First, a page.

Book Club of Texas
Between 1929 and 1941, the Book Club of Texas produced seven small but tasteful works. Launched by Stanley Marcus, the Dallas storekeeper whose discriminating taste and forceful personality strongly influenced cultural development in the Southwest, the Club strove to publish material that would “typify the best standards of bookmaking, in regard to subject matter, printing, binding, and typographical design.”
The Club committed itself to good printing with a connection to Texas, rather than requiring that the printing take place in Texas. In fact, only two firms in the state were given the opportunity to print “fine,” rather than “trade,” books for the Club, and only three of its seven books were manufactured in the Lone Star State.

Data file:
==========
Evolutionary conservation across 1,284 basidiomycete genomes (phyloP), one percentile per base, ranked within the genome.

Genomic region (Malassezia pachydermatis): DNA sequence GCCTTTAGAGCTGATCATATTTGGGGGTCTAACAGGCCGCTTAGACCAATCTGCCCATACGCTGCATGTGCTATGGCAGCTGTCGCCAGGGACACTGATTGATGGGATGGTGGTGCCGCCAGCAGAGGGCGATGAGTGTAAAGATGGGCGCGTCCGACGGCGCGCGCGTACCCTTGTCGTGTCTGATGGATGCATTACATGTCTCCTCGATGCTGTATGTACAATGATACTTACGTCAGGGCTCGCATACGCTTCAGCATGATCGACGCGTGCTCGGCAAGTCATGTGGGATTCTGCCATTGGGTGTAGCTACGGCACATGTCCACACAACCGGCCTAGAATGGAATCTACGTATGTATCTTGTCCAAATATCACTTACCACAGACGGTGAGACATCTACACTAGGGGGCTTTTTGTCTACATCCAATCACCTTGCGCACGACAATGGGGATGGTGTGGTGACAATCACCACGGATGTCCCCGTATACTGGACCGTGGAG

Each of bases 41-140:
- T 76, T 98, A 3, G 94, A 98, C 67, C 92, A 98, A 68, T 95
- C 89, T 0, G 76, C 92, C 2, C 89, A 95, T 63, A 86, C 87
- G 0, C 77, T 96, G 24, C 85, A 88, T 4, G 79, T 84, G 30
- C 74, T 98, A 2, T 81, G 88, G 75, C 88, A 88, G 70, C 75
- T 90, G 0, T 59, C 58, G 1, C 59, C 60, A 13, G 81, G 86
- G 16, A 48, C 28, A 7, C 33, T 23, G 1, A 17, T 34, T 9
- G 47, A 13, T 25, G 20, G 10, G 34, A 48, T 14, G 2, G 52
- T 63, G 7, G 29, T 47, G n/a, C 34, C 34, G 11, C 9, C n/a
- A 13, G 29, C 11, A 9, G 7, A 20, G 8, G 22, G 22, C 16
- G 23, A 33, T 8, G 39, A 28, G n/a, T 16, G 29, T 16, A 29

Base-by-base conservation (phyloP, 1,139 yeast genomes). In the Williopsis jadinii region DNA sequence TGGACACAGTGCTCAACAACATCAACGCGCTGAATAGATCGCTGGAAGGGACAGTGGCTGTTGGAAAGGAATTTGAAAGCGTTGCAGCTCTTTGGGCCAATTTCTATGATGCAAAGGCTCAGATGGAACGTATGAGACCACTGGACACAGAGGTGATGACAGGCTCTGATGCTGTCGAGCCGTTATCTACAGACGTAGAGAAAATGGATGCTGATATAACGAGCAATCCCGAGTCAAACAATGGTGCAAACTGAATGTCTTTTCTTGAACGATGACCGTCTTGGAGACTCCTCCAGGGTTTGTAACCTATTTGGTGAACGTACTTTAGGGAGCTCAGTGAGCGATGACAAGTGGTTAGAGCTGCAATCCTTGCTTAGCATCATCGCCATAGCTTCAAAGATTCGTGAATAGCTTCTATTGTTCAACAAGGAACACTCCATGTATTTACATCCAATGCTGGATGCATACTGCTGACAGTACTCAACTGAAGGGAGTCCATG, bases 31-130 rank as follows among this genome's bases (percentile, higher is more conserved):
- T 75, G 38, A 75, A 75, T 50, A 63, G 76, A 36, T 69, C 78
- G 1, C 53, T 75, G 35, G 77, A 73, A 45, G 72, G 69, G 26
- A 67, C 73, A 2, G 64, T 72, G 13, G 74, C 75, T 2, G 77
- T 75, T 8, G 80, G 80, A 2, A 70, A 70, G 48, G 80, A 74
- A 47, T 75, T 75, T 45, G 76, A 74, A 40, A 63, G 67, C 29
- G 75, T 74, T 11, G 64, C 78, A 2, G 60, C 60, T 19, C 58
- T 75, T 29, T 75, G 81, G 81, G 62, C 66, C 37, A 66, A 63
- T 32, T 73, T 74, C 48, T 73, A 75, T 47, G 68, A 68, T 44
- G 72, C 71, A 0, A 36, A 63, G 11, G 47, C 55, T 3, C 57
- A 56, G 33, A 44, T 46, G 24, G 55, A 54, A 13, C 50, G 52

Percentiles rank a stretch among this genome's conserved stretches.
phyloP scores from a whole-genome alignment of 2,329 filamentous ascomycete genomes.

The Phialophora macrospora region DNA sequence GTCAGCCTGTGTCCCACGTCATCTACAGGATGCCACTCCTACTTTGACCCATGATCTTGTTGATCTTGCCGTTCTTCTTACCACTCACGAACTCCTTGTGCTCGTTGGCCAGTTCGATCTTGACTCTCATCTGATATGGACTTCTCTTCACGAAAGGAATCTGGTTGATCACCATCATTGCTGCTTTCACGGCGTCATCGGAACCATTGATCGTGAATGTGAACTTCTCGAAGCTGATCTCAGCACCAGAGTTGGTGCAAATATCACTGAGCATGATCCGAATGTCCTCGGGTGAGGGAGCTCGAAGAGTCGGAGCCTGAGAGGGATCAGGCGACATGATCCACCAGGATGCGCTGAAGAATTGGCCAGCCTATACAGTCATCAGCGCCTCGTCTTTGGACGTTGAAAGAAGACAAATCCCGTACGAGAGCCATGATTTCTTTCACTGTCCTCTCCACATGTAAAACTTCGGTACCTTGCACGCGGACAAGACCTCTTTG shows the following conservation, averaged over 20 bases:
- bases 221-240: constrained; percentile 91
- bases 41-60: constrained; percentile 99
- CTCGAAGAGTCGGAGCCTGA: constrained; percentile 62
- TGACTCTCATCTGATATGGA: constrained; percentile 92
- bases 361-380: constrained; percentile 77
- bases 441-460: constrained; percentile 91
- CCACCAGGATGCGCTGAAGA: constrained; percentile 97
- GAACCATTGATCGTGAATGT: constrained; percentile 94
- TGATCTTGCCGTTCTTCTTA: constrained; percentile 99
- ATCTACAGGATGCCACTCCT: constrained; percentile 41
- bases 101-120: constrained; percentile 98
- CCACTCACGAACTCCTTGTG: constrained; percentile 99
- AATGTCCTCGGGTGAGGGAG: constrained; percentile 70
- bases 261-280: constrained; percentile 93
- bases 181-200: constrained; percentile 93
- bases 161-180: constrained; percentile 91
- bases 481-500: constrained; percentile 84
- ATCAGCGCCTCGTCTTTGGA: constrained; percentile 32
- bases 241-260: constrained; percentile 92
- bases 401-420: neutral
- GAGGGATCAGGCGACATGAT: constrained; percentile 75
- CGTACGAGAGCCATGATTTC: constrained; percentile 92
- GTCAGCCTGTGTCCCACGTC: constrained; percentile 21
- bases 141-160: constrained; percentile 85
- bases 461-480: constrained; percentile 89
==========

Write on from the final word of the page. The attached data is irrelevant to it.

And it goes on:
After a dozen years, the Club suspended operations and transferred its assets to the Texas Folklore Society. Whether its works fired the ambitions of other printers or educated the public in typographical excellence is still debated, but many collectors today recall the Book Club of Texas with a nostalgia that is usually incurable and always horrendously expensive to treat.
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